Matt Wood tackles the Simpson in a couple of Iveco trucks
Against an early morning backdrop of glowing outback rock escarpments I rolled out of my swag to contemplate the coming day … and to have a wee.
The cries and squawks of birdlife wafted through the trees overhead as our party stirred and shuffled bleary eyed into the rapidly growing light.
The early explorers faced innumerable hardships and challenges as they traversed this harsh wilderness. In those early days Central Australia was no place for the faint hearted.
I, however, wasn’t going to be roughing it too much really. Our party consisted of an anaesthetist, an ENT specialist, an ex-moto GP star and sports commentator, the owner of an ARB store, two ex-RAF chopper pilots circumnavigating the globe by motorcycle, a fixit-all truck driver, a dirt bike-mad Iveco engineer and me … who was told there would be beer.
Which kinda sounds like a very long-winded segue into a bleary-eyed pub joke.
But, instead of camels and horses we had trucks and motorcycles. The bikes were a fleet of Honda CRF450s, the trucks an Iveco ML150 Eurocargo 4x4 and an Iveco Daily 4x4.
As you may have guessed already, the Eurocargo belongs to ex-moto GP star Daryl Beattie. This truck is the core of his adventure motorcycle tour business where he guides customers along some of this country’s most iconic outback trails. Cape York, The Simpson Desert and the Canning Stock Route all feature as potential itineraries for those that want a supported dirt bike blast with Daryl Beattie Adventures.
This Eurocargo has been extensively customised and features a Unidan body. This houses storage
for camp gear and luggage, a mobile kitchen, workshop and external shower. Underneath the body there’s 1000 litres of water, 400 litres of shower water, 600 litres of diesel (aside from the standard tanks on the truck) and 500 litres of unleaded for the bikes. On the way to and from tours the truck also tows a trailer to transport the bikes, including Daryl’s personal set of wheels, an Africa twin.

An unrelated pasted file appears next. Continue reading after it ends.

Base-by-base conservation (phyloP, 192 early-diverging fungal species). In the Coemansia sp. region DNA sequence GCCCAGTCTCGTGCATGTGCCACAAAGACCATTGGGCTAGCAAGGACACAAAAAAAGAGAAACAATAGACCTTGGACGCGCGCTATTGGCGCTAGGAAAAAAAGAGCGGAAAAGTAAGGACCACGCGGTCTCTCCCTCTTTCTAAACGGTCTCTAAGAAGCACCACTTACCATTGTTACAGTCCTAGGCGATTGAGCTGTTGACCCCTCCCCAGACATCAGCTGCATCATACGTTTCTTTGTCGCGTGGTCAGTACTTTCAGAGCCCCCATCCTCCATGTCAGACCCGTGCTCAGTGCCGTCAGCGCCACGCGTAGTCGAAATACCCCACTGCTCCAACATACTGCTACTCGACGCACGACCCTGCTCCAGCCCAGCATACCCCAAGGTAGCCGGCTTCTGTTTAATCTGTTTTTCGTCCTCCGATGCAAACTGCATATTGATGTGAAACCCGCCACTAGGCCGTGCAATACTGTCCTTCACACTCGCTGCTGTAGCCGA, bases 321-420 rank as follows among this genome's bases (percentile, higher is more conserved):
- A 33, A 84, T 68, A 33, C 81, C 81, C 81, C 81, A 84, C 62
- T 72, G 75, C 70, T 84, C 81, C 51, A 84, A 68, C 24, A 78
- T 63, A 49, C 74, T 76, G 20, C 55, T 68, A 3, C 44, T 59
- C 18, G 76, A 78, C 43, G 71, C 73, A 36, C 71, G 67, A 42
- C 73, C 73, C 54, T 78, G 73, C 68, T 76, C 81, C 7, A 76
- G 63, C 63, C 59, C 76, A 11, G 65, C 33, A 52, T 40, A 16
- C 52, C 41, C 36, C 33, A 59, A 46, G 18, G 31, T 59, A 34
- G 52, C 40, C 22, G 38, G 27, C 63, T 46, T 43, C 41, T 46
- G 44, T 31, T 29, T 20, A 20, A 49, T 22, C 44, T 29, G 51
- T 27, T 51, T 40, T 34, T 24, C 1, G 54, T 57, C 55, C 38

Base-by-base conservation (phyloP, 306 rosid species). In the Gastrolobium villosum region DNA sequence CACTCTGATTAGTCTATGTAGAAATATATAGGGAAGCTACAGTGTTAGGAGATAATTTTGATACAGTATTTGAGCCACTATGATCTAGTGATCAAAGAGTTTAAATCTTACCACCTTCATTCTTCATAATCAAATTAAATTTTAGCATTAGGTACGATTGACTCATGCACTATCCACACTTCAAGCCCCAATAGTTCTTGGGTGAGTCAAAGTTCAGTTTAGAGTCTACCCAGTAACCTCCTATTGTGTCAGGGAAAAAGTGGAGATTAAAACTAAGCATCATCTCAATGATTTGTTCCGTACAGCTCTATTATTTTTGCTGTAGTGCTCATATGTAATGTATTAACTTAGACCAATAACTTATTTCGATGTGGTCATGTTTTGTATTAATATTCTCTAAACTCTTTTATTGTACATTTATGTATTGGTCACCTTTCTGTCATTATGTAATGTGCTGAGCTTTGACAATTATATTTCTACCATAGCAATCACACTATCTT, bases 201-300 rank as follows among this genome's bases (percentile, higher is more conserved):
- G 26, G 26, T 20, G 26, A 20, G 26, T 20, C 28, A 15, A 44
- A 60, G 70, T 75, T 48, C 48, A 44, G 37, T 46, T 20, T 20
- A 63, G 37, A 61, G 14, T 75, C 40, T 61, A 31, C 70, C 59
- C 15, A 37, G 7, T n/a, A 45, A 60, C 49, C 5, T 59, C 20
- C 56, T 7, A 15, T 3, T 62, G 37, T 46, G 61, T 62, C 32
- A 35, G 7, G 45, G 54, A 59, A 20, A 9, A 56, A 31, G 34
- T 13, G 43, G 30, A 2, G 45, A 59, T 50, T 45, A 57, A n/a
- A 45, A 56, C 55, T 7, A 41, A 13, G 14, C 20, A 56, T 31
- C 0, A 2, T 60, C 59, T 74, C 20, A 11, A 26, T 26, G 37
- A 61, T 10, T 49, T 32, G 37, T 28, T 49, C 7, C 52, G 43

Power comes from a six-cylinder, 5.9-litre Iveco Tector engine which makes 280hp at 2,700rpm and 950Nm of torque at between 1,250rpm and 2,100rpm. Gear changing is via a six-speed manual tranny.
The big camo beast is constant four-wheel drive with a two-speed transfer case. The front, rear and centre differentials are all lockable.
This particular truck has had a couple of aftermarket mods to help it in the rough stuff. Firstly, the Iveco has been fitted with an AIR-CTI central tyre inflation system, secondly a set of extremely beefy adjustable King shocks have also been installed underneath. Sans trailer, this truck grosses about 13,500kg when loaded for the bush.
Also along for the ride was an Iveco Daily 4x4 which came courtesy of Iveco head office for some photo ops.
Our starting point was Ooraminna Station about 35 kilometres south of Alice Springs. The station buildings and the remnants of an old film set lie in a natural rock amphitheatre that lights up in the morning and evening sun.
It also turns out that there are also a couple of bars of 3G phone reception from the top of a nearby hill. In retrospect was kind of amusing to see the silhouetted figures of phone tapping individuals with faces aglow sending last messages to the outside world before venturing into the desert and looking very much like a troupe of tech savvy meerkats.
I was able to play out my childhood Dakar fantasies
Our route was to take us to Mt Dare via Binns Track and Old Andado homestead and across the 1,100 or so sand dunes of the Simpson Desert to Birdsville.
A distance of over 1,000 kilometres. The bikes would be fanging it. In the big Eurcargo though, we’d be slogging it.
Scott (Scooter) McLean usually steers the big jigger on these trips however I scored first stint behind the wheel of the ML150 as we rolled out of the station via some bush tracks heading towards Santa Theresa.